ACP warns of gov't interference in doctor-patient relationships

August 09, 2012
by Brendon Nafziger, DOTmed News Associate Editor
Laws that force doctors to inform women about their breast density after a mammogram and that require women to undergo an ultrasound scan before an abortion are examples of legislation that might "inappropriately infringe" on patient-physician relationships, a leading medical society said on Wednesday.

In a position paper, the American College of Physicians noted that some local and federal government laws could violate what it said are its core principles. The group criticized proposed, and current, legislation that forbids doctors from discussing certain health risks with their patients, limits disclosures, and requires tests or interventions that aren't clinically relevant or are not backed by strong evidence.

"The physician's first and primary duty is to put the patient first," the ACP said in the statement, written by Jack Ginsburg and Lois Snyder, with feedback from the ACP's policy and ethics committees.

Among the laws cited by the ACP for their dubiousness are a proposed bill in Alaska, SB 172, that would allow patients or their families to override a doctor's do-not-resuscitate order and require physicians to perform cardiopulmonary resuscitation, even in situations the doctor deems hopeless. The ACP says this conflicts with the medical evidence and goes against the society's own ethical policy, which says a doctor doesn't have to resuscitate if doing so can't "conceivably restore circulation and breathing, but he or she should help the family to understand and accept this reality."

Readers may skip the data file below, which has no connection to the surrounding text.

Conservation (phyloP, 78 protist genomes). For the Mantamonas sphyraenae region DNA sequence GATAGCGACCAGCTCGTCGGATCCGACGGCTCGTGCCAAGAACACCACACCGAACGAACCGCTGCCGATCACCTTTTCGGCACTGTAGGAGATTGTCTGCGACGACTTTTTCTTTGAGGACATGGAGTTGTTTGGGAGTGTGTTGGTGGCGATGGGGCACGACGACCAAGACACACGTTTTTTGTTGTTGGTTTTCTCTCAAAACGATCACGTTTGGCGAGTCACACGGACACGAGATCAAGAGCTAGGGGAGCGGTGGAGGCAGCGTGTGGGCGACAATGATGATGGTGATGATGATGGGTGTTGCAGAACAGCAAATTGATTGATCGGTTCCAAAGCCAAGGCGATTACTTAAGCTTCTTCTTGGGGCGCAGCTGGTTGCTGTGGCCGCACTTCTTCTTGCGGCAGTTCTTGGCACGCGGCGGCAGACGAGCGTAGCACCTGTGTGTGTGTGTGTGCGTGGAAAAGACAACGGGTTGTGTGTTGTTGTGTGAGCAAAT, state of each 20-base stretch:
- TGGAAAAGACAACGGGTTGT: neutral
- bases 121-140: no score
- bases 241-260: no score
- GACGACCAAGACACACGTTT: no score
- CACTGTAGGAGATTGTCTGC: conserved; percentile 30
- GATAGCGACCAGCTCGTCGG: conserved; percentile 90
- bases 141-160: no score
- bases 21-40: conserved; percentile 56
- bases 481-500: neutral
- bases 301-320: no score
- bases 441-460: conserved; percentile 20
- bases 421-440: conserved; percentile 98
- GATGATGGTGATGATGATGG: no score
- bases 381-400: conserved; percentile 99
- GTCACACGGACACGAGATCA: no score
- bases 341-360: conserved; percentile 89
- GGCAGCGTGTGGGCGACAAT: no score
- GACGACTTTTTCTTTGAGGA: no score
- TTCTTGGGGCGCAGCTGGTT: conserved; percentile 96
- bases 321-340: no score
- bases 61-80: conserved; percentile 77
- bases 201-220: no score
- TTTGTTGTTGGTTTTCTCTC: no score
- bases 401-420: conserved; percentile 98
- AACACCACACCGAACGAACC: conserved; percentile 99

Similarly, the group appeared to be concerned by breast density legislation, which has passed in Connecticut, Texas, Virginia and New York. Generally, these laws require radiologists to tell women that they have dense breasts after a mammogram and suggest that they undergo additional screening. However, the ACP cited the worries of California Gov. Jerry Brown, who vetoed a similar law last year. "If the state must mandate a notice about breast density -- and I am not certain it should -- such a notice must be more carefully crafted, with words that educate more than they prescribe," he said.

The ACP represents about 133,000 internists, med students, residents and fellows.